Those of us who love and support traditional Japanese culture (rooted in small, organic family farms) are thrilled to hear that the French organic farming movement, Urgenci, is renaming their newsletter "Teikei," (cooperation) as a sign of solidarity with the Japanese Organic Agriculture Association (JOAA):
Tei-Kei: Legend has it that the face of the farmer is hiding in the vegetables in the box. The truth is far more prosaic, but none the less elegant. The word teikei 提 携 Is composed of two characters that depict an action : that of an outstretched hand and that of helping each other. This is the term chosen by the Japanese pioneers to designate the first partnerships that were developed between producers and consumers. From the outset, in the 1970s, this new form of direct sales illustrated how to jointly maintain the often fragile balance between farmers and consumers...More at the linked post from Martin, who will be visiting Namyangju City, Gyeonggi Province, South Korea in September with the JOAA for the International Federation of Organic Agriculture Movements (IFOAM) World Congress, the first such event in Asia for the organic movement. IFOAM is the global umbrella organization for the organic movement, uniting more than 750 member organizations in 116 countries.
At a time when Japan is still suffering from the trauma of the nuclear disaster, renaming our newsletter TEIKEI is a legitimate act anchored in our history. It shows that our movements all recognise our family ties with the Japanese movement and is also a symbol of our unconditional solidarity towards the families that are victims of the disaster. It is an important signal that will strengthen a great many actions that are already up and running. The reconstruction projects carried out with such strength by Hiroko Amemiya to help the farmers in the contaminated zones, as well as the testimony by Shimpei and Toshihide in Aubagne. This is the 33rd Urgenci newsletter, the first to be published using our new name, Teikei. A great deal of it is dedicated to them.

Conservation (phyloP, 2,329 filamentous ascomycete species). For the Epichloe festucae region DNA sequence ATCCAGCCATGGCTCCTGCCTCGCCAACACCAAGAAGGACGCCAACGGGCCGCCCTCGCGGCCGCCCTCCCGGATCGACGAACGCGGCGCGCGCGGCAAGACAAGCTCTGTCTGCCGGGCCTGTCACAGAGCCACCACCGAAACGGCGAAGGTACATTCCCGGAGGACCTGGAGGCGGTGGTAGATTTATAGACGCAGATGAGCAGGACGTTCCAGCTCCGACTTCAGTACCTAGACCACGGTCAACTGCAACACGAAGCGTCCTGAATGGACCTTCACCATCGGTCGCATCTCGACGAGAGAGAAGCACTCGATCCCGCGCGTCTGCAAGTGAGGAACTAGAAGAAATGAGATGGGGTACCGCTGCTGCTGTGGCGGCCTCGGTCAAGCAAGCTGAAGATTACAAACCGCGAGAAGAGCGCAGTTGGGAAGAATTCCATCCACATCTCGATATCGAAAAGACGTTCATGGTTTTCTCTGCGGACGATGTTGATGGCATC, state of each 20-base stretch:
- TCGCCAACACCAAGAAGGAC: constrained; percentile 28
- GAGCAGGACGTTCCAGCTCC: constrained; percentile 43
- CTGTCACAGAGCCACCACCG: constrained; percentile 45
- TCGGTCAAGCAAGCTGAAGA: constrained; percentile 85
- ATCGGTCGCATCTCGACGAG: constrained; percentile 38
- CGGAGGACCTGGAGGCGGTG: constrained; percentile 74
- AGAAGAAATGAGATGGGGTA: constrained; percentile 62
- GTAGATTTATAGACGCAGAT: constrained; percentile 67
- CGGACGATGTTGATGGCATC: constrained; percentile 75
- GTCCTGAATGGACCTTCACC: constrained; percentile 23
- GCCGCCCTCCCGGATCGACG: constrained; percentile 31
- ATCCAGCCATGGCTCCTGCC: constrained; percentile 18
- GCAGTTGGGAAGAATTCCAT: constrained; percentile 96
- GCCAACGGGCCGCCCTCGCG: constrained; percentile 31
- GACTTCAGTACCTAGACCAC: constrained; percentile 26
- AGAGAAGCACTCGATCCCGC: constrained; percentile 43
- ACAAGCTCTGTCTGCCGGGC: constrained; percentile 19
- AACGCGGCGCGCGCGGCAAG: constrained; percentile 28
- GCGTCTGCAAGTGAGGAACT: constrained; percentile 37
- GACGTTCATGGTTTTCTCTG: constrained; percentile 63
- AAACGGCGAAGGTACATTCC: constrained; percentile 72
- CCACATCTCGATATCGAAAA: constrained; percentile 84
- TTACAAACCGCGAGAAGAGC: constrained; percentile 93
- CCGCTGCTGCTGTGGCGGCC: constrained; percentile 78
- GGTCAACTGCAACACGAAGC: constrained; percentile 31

Most (1.9 million) Japanese farms are very small (less than 5 acres). These farms are based on harmony between humans and nature, highly sensitive to ecological balance of their landscapes (Satoyama).